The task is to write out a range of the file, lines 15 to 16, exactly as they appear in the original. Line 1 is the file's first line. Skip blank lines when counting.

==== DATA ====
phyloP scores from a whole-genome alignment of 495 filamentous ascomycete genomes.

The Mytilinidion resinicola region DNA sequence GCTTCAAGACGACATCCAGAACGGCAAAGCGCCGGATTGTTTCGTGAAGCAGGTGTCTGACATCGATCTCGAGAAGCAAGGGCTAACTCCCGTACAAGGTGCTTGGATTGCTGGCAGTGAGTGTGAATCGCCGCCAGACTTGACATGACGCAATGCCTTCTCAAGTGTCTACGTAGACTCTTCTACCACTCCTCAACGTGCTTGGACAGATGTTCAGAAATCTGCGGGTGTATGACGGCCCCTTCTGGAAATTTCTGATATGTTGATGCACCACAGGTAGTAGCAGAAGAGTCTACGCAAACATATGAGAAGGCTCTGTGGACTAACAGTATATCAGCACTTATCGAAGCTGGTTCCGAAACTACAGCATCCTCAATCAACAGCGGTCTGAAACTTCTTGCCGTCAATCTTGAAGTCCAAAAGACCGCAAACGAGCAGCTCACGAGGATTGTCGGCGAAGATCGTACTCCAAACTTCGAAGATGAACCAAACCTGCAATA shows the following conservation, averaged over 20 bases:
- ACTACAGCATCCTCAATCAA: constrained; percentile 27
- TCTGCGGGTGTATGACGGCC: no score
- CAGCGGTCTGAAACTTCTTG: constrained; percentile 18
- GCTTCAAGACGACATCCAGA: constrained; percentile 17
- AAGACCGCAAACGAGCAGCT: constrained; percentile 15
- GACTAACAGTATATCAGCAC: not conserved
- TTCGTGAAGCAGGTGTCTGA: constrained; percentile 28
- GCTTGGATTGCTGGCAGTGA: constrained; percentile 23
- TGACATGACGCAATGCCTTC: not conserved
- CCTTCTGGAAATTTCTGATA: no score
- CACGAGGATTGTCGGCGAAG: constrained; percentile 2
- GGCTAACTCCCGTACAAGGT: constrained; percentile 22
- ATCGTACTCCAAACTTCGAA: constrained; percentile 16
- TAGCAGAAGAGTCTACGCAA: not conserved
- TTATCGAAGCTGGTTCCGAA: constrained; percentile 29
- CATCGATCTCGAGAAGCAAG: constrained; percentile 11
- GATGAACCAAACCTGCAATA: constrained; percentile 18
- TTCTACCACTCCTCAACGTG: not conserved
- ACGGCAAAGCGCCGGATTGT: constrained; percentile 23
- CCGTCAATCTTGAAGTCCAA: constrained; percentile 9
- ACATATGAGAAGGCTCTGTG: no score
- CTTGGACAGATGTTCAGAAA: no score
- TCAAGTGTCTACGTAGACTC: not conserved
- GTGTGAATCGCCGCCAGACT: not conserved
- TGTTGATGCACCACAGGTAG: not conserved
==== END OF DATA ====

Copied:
- ATCGTACTCCAAACTTCGAA: constrained; percentile 16
- TAGCAGAAGAGTCTACGCAA: not conserved